Euro Pop Smash! Crazy Vintage Album Covers from Yugoslavia

Nikola Budanovic
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Yugoslav state-owned record labels such as Yugoton produced numerous pop and rock records during the period between 1947 and 1991, providing a fruitful discography which testifies to the former socialist country’s love for music.

What became increasingly popular in the mid-1970s, apart from the wave of rock ‘n’ roll which swept the world, was an authentic mixture of Yugoslav folklore and popular music.

This gave way to a huge diversity in terms of genre, vocals, and arrangements.

However, when it came to cover designs, many of them followed the same pattern ― most often it would feature the performer (or sometimes the band), standing in the front, while the background would usually be a one block-color, or badly photoshopped scenery.

 

 

 

 

 

 

 

 

 

 

 

 

 

 

 

 

 

 

While the pattern itself didn’t differ much from industry standards abroad, what draws immediate attention are the vivid characters who are placed on the covers who embrace the prevailing fashion styles of the era. Ranging from hairy ladies to toothless gentlemen, the variety of these covers is guaranteed to make you laugh.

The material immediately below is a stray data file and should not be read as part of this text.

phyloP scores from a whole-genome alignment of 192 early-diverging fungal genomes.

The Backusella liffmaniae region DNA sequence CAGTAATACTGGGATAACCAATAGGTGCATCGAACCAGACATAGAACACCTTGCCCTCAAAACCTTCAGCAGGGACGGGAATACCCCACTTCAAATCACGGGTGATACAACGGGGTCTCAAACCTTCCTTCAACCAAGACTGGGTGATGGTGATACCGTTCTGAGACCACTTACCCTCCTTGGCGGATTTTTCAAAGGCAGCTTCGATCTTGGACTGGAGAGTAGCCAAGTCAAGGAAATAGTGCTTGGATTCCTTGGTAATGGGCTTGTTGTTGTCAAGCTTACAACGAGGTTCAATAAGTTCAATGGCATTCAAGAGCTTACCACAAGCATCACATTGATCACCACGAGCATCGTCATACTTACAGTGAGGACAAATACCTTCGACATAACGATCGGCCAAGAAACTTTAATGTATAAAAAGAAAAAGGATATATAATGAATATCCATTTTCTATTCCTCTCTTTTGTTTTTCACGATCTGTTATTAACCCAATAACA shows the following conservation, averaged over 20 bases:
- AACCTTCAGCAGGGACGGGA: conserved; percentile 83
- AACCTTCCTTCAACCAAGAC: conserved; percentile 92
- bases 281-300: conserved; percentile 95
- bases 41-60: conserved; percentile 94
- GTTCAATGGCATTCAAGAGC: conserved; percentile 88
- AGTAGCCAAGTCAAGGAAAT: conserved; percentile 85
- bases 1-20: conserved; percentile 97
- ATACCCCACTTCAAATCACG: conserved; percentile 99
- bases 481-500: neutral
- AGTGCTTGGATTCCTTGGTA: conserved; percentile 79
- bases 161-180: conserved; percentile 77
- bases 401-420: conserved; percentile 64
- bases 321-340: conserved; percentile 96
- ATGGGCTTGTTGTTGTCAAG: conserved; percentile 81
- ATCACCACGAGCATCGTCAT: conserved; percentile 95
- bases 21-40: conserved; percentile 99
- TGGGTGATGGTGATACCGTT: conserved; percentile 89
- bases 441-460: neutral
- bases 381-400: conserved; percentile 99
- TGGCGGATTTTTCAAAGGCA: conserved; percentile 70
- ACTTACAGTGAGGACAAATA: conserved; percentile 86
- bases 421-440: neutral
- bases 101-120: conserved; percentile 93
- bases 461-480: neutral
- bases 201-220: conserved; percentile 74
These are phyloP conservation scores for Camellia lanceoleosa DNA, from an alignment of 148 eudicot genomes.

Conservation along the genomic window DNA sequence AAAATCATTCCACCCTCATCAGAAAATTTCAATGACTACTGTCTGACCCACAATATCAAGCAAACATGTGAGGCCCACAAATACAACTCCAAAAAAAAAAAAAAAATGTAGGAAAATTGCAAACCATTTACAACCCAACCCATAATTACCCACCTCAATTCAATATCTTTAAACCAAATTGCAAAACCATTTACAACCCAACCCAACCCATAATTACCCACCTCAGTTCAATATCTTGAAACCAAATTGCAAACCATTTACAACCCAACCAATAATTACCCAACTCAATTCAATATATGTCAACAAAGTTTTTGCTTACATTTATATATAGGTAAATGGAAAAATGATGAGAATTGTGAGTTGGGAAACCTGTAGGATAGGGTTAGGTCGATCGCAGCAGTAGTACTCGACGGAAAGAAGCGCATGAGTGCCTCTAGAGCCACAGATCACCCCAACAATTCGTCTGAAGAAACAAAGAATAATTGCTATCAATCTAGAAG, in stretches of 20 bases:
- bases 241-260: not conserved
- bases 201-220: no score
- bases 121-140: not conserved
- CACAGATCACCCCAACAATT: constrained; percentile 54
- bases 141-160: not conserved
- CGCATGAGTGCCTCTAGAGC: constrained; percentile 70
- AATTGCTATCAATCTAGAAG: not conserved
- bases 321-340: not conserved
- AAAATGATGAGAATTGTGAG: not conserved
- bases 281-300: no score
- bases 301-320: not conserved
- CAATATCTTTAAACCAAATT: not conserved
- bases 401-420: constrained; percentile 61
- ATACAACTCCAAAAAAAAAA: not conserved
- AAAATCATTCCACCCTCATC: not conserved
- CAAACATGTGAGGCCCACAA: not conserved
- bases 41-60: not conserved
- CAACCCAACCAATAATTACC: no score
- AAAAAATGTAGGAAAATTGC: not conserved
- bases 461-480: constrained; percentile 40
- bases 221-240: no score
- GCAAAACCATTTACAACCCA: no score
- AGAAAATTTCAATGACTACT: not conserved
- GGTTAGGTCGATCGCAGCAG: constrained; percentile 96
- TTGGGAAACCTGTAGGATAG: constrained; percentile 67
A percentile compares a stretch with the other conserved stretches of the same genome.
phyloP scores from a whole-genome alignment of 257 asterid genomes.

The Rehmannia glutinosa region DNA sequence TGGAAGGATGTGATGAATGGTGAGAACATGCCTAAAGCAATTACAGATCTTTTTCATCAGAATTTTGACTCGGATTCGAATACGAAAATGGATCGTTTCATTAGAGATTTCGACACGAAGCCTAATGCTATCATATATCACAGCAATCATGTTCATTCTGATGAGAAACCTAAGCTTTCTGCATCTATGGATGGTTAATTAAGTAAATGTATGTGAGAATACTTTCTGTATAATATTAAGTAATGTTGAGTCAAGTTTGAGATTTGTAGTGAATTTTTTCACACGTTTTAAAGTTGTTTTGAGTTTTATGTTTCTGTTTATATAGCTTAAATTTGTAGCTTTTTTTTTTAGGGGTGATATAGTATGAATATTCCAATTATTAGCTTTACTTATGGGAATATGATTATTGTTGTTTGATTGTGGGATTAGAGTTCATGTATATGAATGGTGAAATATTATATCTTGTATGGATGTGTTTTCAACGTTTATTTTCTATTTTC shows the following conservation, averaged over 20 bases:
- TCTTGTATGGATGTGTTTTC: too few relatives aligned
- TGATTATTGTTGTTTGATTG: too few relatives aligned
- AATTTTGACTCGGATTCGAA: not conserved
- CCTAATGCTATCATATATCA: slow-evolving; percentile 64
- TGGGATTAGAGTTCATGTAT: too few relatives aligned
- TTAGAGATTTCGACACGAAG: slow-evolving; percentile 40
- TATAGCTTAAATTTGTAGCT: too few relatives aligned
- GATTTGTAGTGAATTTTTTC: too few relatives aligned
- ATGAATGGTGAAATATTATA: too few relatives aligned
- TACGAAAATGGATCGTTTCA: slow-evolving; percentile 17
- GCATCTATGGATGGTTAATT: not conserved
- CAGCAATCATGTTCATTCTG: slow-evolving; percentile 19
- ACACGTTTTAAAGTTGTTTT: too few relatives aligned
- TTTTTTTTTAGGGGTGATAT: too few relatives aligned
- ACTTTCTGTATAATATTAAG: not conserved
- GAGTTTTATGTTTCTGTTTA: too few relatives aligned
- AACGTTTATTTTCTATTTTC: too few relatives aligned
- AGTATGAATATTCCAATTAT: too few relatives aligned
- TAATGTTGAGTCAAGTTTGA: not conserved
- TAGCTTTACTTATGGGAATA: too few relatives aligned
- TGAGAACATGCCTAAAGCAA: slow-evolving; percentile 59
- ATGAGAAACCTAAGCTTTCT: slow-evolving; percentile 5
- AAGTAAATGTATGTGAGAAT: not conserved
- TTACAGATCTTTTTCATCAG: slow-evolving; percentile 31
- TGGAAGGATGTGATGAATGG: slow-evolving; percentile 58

Just as the high-quality artwork of legendary albums contributed to their fame, in a way, their Balkan counterparts sure have their charm, apart from being an elaborate demonstration in lack of taste. Still, while many of these artists slowly fell into obscurity, their album covers continue to circulate across the internet, as there is no denying their absurd and ridiculous look.

As the country fell apart in the midst of a civil war which lasted throughout the 1990s, its vast music industry was largely privatized. Some record labels were shut down, while others changed their name and continued working in Yugoslav successor states ― Serbia, Croatia, Macedonia, Montenegro, Bosnia and Herzegovina, and Slovenia.

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Even after the dissolution of Yugoslavia, the pattern by which the covers were made remained largely the same and so did the music, for it still draws inspiration from its predecessors.